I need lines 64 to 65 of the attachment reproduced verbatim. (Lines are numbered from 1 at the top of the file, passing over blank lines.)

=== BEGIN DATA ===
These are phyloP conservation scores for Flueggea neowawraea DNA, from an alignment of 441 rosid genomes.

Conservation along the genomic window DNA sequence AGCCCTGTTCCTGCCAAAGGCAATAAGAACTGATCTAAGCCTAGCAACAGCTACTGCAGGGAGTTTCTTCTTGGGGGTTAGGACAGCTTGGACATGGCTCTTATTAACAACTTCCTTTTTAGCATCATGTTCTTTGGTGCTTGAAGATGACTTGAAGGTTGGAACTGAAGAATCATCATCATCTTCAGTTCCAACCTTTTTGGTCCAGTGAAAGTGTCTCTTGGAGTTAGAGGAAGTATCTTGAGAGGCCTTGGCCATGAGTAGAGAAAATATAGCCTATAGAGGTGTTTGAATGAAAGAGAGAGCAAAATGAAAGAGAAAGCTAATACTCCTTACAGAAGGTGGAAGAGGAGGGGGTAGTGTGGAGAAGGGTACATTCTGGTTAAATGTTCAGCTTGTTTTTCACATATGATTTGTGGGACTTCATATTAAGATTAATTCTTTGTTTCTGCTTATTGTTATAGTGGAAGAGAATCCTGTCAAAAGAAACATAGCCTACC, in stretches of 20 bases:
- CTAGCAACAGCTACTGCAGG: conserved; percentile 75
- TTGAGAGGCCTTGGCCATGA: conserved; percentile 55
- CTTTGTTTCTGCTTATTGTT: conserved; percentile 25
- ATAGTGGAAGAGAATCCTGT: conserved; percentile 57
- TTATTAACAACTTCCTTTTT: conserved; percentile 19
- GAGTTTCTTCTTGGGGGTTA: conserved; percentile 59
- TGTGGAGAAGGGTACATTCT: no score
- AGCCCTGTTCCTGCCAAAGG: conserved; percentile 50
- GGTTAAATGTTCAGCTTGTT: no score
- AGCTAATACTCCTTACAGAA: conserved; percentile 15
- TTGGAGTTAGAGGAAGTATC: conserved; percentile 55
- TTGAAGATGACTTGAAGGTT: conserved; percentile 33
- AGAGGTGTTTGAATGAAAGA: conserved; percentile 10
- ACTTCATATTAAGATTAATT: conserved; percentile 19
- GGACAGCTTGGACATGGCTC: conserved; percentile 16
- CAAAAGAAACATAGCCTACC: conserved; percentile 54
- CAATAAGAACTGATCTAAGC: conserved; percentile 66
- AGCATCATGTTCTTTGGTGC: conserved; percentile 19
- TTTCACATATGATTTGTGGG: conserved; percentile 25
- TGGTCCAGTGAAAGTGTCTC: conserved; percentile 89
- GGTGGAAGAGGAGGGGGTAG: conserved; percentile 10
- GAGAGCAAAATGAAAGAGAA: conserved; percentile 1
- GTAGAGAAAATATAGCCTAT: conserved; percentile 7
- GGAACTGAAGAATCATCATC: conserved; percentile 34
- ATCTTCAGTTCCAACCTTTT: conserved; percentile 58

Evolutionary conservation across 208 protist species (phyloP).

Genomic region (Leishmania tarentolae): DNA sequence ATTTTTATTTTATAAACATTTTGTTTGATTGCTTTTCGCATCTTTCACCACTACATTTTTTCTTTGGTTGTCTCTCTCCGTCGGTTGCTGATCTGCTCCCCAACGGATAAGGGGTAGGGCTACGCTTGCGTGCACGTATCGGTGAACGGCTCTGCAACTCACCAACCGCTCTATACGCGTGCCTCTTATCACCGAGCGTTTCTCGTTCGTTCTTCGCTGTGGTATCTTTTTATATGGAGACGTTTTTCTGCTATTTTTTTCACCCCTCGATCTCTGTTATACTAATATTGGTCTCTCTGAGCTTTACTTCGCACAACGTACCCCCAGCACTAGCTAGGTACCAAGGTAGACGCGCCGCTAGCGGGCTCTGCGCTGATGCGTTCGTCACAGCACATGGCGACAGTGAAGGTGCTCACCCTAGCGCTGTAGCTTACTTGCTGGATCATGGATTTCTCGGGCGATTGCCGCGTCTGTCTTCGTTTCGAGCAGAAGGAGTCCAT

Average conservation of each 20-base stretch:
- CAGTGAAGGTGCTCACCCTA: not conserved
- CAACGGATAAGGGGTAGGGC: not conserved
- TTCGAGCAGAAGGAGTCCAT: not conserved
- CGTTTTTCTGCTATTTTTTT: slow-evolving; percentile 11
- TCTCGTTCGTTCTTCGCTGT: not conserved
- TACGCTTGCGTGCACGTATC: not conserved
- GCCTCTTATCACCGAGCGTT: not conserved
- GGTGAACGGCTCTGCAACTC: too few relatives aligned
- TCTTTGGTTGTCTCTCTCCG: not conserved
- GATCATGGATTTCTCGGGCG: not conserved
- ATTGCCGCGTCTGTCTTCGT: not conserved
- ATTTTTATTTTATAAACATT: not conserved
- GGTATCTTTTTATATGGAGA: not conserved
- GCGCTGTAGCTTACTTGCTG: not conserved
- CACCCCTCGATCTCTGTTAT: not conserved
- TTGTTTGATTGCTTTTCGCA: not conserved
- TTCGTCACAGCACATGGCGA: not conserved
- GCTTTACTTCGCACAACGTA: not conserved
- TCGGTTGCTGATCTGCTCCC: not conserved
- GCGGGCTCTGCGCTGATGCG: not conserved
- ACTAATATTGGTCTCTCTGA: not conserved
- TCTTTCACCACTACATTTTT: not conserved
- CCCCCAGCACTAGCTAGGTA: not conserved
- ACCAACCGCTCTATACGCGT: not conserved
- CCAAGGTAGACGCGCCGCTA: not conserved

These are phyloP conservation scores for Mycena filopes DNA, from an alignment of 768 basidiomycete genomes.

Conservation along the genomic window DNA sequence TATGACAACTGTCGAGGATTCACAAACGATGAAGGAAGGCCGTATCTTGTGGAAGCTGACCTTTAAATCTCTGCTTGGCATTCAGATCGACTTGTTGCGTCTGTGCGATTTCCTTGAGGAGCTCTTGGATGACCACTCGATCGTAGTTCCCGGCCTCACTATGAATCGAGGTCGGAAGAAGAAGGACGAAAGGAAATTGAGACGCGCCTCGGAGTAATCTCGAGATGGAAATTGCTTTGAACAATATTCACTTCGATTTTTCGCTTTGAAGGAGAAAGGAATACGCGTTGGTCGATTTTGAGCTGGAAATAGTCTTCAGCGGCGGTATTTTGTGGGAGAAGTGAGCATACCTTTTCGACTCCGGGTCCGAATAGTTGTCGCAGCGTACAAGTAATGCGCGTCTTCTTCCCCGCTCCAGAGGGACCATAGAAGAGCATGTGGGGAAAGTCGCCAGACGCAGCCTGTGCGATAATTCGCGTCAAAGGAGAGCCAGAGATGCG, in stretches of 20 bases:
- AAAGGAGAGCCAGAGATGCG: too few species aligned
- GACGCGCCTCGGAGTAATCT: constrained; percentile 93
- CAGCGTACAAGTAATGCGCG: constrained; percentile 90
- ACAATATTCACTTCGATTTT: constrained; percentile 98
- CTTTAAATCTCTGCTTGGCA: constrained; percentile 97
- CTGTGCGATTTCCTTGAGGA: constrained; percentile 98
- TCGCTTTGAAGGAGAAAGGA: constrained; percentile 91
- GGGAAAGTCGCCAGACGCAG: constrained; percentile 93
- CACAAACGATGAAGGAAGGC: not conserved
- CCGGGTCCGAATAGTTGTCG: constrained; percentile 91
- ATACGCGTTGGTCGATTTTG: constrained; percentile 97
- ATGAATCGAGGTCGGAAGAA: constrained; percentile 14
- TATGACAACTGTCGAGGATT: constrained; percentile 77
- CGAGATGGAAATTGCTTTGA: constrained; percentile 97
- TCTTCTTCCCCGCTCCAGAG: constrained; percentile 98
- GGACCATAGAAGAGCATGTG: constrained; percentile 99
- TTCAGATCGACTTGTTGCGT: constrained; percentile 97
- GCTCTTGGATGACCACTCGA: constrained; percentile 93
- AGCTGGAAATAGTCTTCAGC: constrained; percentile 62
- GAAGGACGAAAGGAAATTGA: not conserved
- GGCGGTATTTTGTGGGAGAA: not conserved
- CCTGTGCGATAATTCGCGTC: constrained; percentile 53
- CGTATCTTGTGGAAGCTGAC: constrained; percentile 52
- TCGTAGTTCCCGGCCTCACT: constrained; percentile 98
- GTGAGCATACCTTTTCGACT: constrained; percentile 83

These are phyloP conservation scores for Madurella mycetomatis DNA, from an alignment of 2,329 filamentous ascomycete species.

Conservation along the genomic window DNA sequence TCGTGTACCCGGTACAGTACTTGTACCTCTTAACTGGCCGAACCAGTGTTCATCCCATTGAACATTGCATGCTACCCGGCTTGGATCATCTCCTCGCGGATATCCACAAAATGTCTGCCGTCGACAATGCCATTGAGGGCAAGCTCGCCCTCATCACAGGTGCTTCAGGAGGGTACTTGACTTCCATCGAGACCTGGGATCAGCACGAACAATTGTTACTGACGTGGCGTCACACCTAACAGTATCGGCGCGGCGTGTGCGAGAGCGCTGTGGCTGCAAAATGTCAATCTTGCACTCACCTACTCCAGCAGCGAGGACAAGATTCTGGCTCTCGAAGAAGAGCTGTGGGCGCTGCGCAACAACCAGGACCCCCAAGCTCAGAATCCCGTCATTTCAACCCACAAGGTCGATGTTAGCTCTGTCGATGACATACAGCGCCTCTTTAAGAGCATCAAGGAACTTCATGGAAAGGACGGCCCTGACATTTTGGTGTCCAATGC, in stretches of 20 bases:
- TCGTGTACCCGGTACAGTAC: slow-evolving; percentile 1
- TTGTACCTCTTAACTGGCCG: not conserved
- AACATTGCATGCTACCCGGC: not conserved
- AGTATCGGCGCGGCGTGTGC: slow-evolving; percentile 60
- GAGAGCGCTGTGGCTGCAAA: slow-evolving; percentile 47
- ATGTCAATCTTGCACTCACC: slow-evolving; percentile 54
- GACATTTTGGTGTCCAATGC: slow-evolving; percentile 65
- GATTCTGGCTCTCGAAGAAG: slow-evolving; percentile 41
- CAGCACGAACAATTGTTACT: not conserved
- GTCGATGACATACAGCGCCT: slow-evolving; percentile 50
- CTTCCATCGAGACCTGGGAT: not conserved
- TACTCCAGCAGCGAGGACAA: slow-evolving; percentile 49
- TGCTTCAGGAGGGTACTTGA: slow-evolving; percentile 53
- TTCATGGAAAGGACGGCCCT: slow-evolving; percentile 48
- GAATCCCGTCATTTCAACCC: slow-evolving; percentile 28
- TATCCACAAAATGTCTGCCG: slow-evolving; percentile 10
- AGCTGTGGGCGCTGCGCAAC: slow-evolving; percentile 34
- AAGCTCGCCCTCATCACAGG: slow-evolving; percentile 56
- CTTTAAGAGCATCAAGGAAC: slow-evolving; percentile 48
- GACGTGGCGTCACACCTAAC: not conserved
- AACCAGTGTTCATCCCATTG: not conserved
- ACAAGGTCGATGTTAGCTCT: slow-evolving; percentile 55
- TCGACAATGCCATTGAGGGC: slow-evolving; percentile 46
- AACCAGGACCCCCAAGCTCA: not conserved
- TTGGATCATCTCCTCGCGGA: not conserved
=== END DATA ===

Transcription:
- TCGCTTTGAAGGAGAAAGGA: constrained; percentile 91
- GGGAAAGTCGCCAGACGCAG: constrained; percentile 93